Where fact-finding boards were not sufficient to set limits to the strike wave, the government turned to direct seizures, still authorized under wartime powers. On October 4, 1945, President Truman directed the Navy to seize half the refining capacity of the United States, thus breaking the oil workers' strike. On January24, 1946, the packinghouses were seized on the grounds that the strike was impeding the war effort months after the war's end and the strike was thus broken. The nation's railroads were seized May 17 to head off a nationwide strike. Workers struck anyway on May 23, and only the president's threat to draft the strikers and call up the Army to run the railroads forced them back to work. On May 21, the government seized the bituminous coal mines; the miners continued to strike, however, forcing the government to grant demands unacceptable to the operators and continue its control of the mines for many months. On November 20, the miners struck again, this time directly against the government. The government secured an injunction against the United Mine Workers, and when the miners struck anyway the union was fined $3.5 million for contempt. As President Truman wrote, "We used the weapons that we had at hand in order to fight a rebel lion against the government."
The unions made little effort to combat the government's attack, despite their demonstrated power to stop virtually the entire economy. Except for the miners, workers returned to their jobs when the government seized their industries, and in most cases they accepted the recommendations of the fact-finding boards, even though these admittedly meant a decline in workers' incomes below wartime levels. Indeed, by May 1947 a year after the big strikes the average worker had less purchasing power than in January 1941. In March 1947, auto and basic steel workers were making almost 25 percent less than they were two years before.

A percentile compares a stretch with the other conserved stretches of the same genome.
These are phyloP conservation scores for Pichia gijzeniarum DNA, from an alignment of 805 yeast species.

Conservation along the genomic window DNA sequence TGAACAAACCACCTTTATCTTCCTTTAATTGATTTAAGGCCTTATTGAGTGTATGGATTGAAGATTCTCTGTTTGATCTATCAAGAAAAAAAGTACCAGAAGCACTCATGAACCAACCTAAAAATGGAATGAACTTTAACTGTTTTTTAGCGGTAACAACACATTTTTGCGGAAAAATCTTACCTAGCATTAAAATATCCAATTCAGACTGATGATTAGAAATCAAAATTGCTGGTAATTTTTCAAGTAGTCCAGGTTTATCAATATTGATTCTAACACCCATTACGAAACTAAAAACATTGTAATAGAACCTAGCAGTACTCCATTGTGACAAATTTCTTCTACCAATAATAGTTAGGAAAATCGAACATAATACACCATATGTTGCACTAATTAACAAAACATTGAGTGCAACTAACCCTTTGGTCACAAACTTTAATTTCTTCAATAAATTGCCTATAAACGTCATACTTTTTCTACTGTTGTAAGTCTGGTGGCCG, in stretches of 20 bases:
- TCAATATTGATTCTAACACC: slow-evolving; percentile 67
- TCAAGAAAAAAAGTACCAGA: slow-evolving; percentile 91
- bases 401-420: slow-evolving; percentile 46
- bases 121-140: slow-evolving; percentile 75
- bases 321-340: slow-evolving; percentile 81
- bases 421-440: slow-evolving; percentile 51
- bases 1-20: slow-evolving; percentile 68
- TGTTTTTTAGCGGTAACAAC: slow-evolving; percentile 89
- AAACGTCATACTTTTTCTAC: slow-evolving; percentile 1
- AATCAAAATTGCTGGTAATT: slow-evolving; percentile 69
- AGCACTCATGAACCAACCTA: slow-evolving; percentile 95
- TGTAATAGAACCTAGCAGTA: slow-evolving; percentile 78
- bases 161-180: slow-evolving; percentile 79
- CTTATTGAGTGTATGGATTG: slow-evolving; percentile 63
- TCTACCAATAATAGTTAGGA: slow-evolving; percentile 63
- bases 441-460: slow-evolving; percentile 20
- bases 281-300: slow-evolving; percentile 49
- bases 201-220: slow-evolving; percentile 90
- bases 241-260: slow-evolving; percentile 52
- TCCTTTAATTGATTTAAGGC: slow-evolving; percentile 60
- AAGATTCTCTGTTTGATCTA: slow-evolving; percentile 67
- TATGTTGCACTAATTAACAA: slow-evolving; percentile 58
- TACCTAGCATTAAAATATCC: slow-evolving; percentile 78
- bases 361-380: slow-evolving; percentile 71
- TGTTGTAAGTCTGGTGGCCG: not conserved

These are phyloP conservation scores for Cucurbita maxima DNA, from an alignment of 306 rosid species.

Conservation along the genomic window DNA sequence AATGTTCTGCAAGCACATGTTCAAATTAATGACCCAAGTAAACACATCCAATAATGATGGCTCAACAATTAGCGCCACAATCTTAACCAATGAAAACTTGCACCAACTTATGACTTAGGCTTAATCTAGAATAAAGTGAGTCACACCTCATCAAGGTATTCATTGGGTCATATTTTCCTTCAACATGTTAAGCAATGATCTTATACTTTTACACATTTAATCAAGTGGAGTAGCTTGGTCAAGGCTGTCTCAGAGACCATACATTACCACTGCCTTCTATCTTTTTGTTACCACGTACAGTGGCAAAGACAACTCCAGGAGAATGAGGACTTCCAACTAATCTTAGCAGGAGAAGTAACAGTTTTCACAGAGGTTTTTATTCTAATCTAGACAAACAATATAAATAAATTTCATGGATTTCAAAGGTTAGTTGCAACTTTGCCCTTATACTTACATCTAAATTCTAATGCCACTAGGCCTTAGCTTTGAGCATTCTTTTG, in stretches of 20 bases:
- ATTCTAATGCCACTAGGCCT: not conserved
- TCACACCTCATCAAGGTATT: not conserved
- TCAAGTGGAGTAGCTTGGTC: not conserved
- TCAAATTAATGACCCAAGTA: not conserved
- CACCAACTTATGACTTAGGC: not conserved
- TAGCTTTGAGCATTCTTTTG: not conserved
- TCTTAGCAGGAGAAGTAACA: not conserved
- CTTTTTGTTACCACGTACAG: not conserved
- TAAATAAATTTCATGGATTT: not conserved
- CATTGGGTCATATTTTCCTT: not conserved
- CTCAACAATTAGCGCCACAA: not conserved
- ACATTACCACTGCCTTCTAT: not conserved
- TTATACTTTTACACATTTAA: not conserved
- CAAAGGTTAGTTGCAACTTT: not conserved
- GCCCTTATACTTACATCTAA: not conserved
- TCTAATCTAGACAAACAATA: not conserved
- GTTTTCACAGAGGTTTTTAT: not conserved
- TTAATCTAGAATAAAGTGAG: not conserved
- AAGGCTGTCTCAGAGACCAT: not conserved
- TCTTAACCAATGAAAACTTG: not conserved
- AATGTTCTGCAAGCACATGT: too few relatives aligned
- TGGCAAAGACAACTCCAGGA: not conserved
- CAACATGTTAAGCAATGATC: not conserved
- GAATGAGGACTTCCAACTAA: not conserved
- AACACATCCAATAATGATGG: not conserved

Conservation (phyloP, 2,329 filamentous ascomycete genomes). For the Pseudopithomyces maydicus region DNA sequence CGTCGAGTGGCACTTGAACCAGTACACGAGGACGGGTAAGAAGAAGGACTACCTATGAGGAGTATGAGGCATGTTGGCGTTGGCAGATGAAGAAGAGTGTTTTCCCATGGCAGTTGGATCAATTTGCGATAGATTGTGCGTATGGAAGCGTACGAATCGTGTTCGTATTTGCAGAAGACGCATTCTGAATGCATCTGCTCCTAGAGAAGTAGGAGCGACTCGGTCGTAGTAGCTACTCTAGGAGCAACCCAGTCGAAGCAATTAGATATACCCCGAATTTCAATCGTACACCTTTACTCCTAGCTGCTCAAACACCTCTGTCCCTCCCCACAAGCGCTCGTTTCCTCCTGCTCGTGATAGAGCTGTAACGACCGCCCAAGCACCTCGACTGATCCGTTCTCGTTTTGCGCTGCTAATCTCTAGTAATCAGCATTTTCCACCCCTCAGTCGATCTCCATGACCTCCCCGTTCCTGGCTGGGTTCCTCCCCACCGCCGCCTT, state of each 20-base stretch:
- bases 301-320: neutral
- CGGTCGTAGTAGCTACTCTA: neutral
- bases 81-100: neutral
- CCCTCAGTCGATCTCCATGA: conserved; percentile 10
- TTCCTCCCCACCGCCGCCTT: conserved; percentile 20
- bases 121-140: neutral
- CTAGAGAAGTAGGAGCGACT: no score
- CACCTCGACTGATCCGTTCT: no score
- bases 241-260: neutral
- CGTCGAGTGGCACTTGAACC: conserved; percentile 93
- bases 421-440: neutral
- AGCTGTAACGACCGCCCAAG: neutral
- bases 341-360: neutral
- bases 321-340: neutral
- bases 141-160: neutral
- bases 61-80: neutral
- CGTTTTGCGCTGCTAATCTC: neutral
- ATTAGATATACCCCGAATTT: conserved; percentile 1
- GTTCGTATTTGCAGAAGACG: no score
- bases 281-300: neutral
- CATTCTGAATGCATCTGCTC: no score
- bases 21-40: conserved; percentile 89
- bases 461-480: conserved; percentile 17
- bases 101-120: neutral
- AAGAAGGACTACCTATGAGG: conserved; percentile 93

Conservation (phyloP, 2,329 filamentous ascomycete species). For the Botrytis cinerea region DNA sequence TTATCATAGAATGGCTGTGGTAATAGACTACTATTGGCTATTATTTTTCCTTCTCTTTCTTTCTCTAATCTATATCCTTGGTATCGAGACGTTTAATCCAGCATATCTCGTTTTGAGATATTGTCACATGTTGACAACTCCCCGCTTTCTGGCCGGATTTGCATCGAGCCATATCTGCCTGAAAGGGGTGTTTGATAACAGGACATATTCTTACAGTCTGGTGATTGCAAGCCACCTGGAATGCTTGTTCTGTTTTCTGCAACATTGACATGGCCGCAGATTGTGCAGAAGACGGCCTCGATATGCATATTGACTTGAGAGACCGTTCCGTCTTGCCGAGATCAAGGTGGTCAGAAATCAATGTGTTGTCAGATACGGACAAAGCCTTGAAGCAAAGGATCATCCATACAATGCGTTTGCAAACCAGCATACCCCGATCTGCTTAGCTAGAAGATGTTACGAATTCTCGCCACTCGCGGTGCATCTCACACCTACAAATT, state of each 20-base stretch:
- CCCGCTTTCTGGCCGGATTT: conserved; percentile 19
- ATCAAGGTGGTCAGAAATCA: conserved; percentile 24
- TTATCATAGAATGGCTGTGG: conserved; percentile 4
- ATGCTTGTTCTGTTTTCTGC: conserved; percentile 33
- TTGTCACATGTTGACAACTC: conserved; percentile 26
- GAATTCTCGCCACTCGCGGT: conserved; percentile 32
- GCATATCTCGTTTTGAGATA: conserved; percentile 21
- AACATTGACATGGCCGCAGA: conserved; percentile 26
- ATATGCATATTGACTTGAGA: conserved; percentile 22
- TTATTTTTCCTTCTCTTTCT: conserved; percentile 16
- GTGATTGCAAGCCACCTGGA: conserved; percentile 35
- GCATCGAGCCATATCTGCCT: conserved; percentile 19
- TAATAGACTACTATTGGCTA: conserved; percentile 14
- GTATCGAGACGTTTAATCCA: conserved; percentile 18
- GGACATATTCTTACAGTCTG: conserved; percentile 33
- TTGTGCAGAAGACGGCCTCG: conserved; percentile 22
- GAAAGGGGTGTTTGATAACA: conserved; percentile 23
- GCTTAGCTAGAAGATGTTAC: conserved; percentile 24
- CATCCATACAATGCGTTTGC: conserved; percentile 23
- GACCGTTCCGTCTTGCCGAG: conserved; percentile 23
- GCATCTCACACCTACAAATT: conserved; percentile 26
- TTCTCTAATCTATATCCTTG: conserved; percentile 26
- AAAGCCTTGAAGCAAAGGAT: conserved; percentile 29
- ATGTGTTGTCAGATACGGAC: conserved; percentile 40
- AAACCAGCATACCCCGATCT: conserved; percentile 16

Nor did the unions generally attempt to combine their strength, even within the AFL or ClO. Each union made settlements without consideration of others still on strike. Thus the division of the working class that had been the source of so much criticism of craft union ism was reproduced on a larger scale by the new forms of industrial unionism. This contrasts with the high level of rank-and-file solidarity, indicated not only by the nationwide strikes of 1946 but also by general strikes in Lancaster, Pennsylvania; Stamford, Connecticut; Rochester, New York; and Oakland, California.